I’ve been exposed to some iconic individuals in my lifetime from a devout interest and participation in sports – Fran Tarkenton, Rod Carew, Rocket Richard and Herb Brooks come to mind immediately – and as for John Fitch, when it comes to his life, times, and accomplishments, he’ll never have to take a back seat to any of them...

THE NHL and NHLPA apparently have agreed upon a basic framework for extending the CBA currently in place as well as a Return to Play format and safety protocols involving such. If this is the case they must be nearing an announcement relative to which two NHL cities will serve as the Hub Cities for the much anticipated Stanley Cup tournament. I am failing to see why the two matters are being lumped together in a single vote but am open to dialogue on that. The league has basically funneled these two separate matters down into a single standoff and now we know why it has seemingly taken so long to get to this point.

It’s my current understanding that if the players vote “no” on the CBA extension, then there will not be a Stanley Cup tourney. Do I have this right?

In this most unusual of seasons I would consider that the owners would want the tourney to be held if for no other reason then to cut their surefire losses from the canceled regular season games at least a little bit. I mean, at this point it’s a given that there will be losses. So why tie these matters together?

And then I contemplate that without the pandemic situation, the Stanley Cup tourney would be over and in the books already. How much differently then, would the agreed upon points in the CBA extension look?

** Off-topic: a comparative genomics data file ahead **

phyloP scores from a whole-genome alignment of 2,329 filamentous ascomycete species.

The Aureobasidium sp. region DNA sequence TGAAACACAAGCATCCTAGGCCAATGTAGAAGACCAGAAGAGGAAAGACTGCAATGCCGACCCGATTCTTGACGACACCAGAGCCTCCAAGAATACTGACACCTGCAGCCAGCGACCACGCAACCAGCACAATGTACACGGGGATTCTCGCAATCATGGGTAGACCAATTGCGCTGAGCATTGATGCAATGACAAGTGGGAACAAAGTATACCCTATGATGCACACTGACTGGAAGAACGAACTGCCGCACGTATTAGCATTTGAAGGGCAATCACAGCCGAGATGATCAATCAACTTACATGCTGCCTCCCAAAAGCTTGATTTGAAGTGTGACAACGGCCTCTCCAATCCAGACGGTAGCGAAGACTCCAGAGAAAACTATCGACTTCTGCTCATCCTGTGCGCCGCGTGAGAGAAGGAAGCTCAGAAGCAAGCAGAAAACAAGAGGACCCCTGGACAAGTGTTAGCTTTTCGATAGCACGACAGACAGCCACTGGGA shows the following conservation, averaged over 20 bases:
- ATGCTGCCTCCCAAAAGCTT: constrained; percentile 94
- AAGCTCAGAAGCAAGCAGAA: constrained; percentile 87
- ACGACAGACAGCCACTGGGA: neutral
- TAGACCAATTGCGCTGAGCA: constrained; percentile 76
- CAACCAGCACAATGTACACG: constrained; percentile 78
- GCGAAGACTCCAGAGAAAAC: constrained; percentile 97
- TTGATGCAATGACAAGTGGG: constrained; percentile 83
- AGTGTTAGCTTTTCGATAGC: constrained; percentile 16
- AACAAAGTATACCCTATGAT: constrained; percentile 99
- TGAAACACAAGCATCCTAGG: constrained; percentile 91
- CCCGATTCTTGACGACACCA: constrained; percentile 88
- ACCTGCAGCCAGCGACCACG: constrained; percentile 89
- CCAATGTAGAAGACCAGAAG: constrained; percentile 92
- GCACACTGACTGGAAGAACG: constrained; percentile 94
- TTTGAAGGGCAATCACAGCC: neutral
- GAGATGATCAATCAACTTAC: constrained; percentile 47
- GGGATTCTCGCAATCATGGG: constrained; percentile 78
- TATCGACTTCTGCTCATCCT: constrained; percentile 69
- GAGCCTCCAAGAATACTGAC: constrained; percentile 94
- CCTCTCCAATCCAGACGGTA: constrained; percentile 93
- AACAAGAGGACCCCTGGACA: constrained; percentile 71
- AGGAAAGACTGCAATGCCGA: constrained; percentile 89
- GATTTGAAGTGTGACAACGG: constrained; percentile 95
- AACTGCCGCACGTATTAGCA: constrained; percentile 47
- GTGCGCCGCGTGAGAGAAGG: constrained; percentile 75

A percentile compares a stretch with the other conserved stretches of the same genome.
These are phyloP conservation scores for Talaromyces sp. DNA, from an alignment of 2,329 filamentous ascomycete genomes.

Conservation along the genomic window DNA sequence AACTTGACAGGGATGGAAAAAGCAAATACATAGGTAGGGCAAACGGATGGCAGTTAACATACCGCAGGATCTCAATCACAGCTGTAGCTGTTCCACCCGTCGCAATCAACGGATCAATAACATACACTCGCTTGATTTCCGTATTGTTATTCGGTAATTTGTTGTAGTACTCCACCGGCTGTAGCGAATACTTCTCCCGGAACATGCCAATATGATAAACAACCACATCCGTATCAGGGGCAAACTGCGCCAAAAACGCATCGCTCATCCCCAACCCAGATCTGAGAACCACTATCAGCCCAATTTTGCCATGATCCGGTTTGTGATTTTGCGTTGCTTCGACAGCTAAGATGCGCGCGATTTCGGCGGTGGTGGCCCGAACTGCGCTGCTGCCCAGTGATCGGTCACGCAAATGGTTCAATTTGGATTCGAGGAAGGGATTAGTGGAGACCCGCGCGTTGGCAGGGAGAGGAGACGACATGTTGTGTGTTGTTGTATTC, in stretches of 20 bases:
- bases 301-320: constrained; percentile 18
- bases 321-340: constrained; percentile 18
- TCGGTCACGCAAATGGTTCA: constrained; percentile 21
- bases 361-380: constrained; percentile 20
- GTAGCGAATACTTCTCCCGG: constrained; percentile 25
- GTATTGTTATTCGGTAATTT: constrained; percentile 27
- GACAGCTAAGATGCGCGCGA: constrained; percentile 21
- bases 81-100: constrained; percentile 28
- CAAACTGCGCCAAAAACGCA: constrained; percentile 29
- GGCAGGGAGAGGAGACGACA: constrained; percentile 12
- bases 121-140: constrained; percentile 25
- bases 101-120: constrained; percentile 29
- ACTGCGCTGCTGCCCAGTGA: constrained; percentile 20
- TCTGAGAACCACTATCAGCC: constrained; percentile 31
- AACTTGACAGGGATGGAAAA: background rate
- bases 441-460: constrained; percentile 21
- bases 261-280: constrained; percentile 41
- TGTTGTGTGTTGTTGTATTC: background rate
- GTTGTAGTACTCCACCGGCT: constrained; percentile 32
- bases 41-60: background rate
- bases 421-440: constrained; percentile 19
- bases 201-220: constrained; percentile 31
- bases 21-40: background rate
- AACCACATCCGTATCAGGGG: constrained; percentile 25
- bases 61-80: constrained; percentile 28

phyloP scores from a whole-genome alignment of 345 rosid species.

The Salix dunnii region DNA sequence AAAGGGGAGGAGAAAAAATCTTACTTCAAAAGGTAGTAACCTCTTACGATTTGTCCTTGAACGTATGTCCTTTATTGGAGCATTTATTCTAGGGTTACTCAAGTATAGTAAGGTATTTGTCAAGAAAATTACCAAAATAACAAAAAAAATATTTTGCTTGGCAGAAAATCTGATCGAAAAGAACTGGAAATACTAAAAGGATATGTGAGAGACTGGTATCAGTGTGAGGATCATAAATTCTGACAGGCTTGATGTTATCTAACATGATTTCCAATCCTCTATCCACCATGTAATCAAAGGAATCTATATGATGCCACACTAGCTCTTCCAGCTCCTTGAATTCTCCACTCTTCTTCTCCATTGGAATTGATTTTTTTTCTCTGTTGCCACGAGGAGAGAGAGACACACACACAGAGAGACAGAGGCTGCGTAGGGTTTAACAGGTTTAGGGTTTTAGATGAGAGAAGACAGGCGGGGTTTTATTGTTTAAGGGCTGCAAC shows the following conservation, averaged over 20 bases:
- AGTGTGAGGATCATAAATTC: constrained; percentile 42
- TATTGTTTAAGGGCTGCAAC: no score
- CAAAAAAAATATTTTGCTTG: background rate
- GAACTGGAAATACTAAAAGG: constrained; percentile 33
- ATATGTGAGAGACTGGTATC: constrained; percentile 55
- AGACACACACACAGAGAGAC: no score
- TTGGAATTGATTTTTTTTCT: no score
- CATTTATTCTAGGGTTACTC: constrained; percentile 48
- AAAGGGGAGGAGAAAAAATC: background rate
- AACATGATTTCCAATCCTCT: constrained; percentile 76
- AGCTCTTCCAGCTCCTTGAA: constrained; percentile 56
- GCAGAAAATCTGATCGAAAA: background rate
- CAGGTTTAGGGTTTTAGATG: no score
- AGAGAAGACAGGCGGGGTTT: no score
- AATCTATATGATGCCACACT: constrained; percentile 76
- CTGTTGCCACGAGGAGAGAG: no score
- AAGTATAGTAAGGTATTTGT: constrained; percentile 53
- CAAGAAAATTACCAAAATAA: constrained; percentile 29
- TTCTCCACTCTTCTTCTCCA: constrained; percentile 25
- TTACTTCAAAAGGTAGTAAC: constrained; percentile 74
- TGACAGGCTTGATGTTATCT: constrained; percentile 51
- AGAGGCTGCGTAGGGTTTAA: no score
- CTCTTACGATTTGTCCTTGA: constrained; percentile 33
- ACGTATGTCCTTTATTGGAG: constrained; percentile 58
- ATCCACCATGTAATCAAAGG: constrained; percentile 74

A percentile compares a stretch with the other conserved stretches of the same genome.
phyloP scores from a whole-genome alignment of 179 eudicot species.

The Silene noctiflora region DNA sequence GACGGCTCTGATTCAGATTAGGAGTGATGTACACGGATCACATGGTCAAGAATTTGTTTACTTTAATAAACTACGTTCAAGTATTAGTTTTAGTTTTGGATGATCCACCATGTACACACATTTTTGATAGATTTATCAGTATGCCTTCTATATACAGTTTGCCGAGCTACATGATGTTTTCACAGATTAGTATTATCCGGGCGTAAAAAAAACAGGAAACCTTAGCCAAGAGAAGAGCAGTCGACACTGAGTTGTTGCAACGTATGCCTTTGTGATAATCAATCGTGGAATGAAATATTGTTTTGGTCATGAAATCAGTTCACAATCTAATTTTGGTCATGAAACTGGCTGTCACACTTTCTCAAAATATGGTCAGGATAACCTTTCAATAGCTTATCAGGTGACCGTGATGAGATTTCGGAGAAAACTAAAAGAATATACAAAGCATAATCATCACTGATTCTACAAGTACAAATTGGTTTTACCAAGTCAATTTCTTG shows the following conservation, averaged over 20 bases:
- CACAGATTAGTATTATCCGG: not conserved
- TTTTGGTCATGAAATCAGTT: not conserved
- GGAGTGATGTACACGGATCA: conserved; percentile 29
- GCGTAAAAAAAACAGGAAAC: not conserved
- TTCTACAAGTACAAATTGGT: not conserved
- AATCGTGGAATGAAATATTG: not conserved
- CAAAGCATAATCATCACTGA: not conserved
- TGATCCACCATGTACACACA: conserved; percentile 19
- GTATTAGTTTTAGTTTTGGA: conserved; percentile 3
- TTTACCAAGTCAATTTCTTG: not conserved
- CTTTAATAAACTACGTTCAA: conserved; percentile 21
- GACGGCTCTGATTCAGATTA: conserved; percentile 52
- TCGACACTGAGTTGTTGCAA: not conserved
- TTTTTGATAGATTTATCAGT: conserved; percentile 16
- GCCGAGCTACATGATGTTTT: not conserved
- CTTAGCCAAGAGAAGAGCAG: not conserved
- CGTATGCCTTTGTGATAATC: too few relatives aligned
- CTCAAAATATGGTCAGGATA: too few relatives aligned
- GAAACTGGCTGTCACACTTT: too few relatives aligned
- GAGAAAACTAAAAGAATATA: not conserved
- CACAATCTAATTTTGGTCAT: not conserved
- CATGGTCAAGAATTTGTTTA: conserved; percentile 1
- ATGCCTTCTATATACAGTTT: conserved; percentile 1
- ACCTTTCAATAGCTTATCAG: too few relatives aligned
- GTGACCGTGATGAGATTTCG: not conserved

For the first time in awhile it appears that the owners have had a bit of benevolence toward the players in the negotiation, which hasn’t necessarily been the case in the recent past. Some extension highlights are; Camps open on 7/13.

The two Hub Cities are going to be Edmonton and Toronto. Cup participants will report there on the 26th, with the qualifying round commencing Aug. 1.

The right to pick Number one in the Entry Draft lottery will be awarded on 8/10 and it’s anticipated the draft will be in mid October. Free Agency will kick off Nov. 1 and the Stanley Cup will be awarded sometime in the first week of October, provided there are no further problems involving the pandemic. If a player wants to opt out of the tourney based on health or safety reasons, they are free to do so with no consequence.

Playoff money per player is being increased. The CBA extension will cover six seasons and last through the 2025-26 season. The salary cap will be frozen at $81.5mil until hockey-related revenues reach $4.8 billion, at which point that will be recalculated using an agreed upon formula based on the cap from two seasons ago.

The league is agreeing to NHL player Olympic participation in the 2022 games in China and the 2026 games in Italy, provided player insurance details can be worked out between the parties involved.

There are other multiple items to be included as well as a new Escrow Cap provision. I’ll dig into that when more details are finalized. Until then, Lets Play Hockey! PEACE